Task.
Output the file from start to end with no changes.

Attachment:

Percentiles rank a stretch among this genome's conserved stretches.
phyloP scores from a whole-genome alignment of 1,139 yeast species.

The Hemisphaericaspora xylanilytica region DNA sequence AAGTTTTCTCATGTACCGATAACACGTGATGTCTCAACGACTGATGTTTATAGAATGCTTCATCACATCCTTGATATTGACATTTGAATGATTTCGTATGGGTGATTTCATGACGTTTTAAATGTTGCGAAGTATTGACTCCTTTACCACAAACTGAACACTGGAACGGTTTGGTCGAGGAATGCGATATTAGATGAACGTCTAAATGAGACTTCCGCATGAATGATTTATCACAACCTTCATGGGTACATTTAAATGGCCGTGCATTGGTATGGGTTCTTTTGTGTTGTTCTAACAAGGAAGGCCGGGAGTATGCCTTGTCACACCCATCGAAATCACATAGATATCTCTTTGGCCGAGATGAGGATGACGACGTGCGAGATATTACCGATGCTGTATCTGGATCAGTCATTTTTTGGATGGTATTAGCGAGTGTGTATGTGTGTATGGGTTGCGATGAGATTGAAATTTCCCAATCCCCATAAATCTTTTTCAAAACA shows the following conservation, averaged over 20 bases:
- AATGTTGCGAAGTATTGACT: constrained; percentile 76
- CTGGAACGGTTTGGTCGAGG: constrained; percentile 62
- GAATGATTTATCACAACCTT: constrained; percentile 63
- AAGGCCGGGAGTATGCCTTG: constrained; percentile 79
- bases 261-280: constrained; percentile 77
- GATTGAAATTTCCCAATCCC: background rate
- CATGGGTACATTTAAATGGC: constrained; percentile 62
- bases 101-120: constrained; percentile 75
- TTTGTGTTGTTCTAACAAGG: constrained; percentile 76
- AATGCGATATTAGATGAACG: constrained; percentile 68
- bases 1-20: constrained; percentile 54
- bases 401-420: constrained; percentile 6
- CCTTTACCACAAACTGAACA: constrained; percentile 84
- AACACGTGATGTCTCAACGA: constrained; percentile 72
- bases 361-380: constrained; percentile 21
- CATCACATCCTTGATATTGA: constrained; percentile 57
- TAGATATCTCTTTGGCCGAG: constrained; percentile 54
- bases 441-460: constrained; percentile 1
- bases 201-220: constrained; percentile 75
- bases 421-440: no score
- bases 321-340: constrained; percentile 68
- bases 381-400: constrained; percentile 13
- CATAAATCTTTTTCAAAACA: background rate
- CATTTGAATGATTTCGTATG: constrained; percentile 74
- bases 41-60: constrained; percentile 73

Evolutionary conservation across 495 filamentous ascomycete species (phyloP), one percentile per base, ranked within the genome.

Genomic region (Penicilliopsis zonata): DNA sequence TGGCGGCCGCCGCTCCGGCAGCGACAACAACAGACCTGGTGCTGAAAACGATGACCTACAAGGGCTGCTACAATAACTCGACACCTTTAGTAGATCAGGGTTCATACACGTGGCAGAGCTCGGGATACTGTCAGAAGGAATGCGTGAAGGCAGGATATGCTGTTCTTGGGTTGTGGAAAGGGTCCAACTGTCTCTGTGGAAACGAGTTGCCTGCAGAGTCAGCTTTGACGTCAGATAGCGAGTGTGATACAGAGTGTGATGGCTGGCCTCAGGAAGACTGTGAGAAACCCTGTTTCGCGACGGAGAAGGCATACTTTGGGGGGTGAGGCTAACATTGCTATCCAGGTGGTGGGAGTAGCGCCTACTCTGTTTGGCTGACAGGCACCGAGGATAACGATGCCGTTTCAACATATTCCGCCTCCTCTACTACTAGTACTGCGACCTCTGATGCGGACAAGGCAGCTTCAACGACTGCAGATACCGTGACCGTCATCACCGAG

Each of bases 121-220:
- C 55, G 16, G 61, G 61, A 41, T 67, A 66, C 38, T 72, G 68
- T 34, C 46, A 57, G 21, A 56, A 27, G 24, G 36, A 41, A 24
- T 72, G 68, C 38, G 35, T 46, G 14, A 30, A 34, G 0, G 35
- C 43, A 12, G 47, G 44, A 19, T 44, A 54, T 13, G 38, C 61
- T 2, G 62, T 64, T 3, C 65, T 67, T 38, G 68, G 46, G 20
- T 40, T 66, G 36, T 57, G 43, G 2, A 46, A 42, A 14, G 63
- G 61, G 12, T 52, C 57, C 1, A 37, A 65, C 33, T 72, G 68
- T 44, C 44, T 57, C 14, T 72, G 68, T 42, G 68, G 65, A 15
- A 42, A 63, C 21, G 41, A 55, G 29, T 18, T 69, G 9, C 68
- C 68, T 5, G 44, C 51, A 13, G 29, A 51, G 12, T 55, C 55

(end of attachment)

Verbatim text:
Percentiles rank a stretch among this genome's conserved stretches.
phyloP scores from a whole-genome alignment of 1,139 yeast species.

The Hemisphaericaspora xylanilytica region DNA sequence AAGTTTTCTCATGTACCGATAACACGTGATGTCTCAACGACTGATGTTTATAGAATGCTTCATCACATCCTTGATATTGACATTTGAATGATTTCGTATGGGTGATTTCATGACGTTTTAAATGTTGCGAAGTATTGACTCCTTTACCACAAACTGAACACTGGAACGGTTTGGTCGAGGAATGCGATATTAGATGAACGTCTAAATGAGACTTCCGCATGAATGATTTATCACAACCTTCATGGGTACATTTAAATGGCCGTGCATTGGTATGGGTTCTTTTGTGTTGTTCTAACAAGGAAGGCCGGGAGTATGCCTTGTCACACCCATCGAAATCACATAGATATCTCTTTGGCCGAGATGAGGATGACGACGTGCGAGATATTACCGATGCTGTATCTGGATCAGTCATTTTTTGGATGGTATTAGCGAGTGTGTATGTGTGTATGGGTTGCGATGAGATTGAAATTTCCCAATCCCCATAAATCTTTTTCAAAACA shows the following conservation, averaged over 20 bases:
- AATGTTGCGAAGTATTGACT: constrained; percentile 76
- CTGGAACGGTTTGGTCGAGG: constrained; percentile 62
- GAATGATTTATCACAACCTT: constrained; percentile 63
- AAGGCCGGGAGTATGCCTTG: constrained; percentile 79
- bases 261-280: constrained; percentile 77
- GATTGAAATTTCCCAATCCC: background rate
- CATGGGTACATTTAAATGGC: constrained; percentile 62
- bases 101-120: constrained; percentile 75
- TTTGTGTTGTTCTAACAAGG: constrained; percentile 76
- AATGCGATATTAGATGAACG: constrained; percentile 68
- bases 1-20: constrained; percentile 54
- bases 401-420: constrained; percentile 6
- CCTTTACCACAAACTGAACA: constrained; percentile 84
- AACACGTGATGTCTCAACGA: constrained; percentile 72
- bases 361-380: constrained; percentile 21
- CATCACATCCTTGATATTGA: constrained; percentile 57
- TAGATATCTCTTTGGCCGAG: constrained; percentile 54
- bases 441-460: constrained; percentile 1
- bases 201-220: constrained; percentile 75
- bases 421-440: no score
- bases 321-340: constrained; percentile 68
- bases 381-400: constrained; percentile 13
- CATAAATCTTTTTCAAAACA: background rate
- CATTTGAATGATTTCGTATG: constrained; percentile 74
- bases 41-60: constrained; percentile 73

Evolutionary conservation across 495 filamentous ascomycete species (phyloP), one percentile per base, ranked within the genome.

Genomic region (Penicilliopsis zonata): DNA sequence TGGCGGCCGCCGCTCCGGCAGCGACAACAACAGACCTGGTGCTGAAAACGATGACCTACAAGGGCTGCTACAATAACTCGACACCTTTAGTAGATCAGGGTTCATACACGTGGCAGAGCTCGGGATACTGTCAGAAGGAATGCGTGAAGGCAGGATATGCTGTTCTTGGGTTGTGGAAAGGGTCCAACTGTCTCTGTGGAAACGAGTTGCCTGCAGAGTCAGCTTTGACGTCAGATAGCGAGTGTGATACAGAGTGTGATGGCTGGCCTCAGGAAGACTGTGAGAAACCCTGTTTCGCGACGGAGAAGGCATACTTTGGGGGGTGAGGCTAACATTGCTATCCAGGTGGTGGGAGTAGCGCCTACTCTGTTTGGCTGACAGGCACCGAGGATAACGATGCCGTTTCAACATATTCCGCCTCCTCTACTACTAGTACTGCGACCTCTGATGCGGACAAGGCAGCTTCAACGACTGCAGATACCGTGACCGTCATCACCGAG

Each of bases 121-220:
- C 55, G 16, G 61, G 61, A 41, T 67, A 66, C 38, T 72, G 68
- T 34, C 46, A 57, G 21, A 56, A 27, G 24, G 36, A 41, A 24
- T 72, G 68, C 38, G 35, T 46, G 14, A 30, A 34, G 0, G 35
- C 43, A 12, G 47, G 44, A 19, T 44, A 54, T 13, G 38, C 61
- T 2, G 62, T 64, T 3, C 65, T 67, T 38, G 68, G 46, G 20
- T 40, T 66, G 36, T 57, G 43, G 2, A 46, A 42, A 14, G 63
- G 61, G 12, T 52, C 57, C 1, A 37, A 65, C 33, T 72, G 68
- T 44, C 44, T 57, C 14, T 72, G 68, T 42, G 68, G 65, A 15
- A 42, A 63, C 21, G 41, A 55, G 29, T 18, T 69, G 9, C 68
- C 68, T 5, G 44, C 51, A 13, G 29, A 51, G 12, T 55, C 55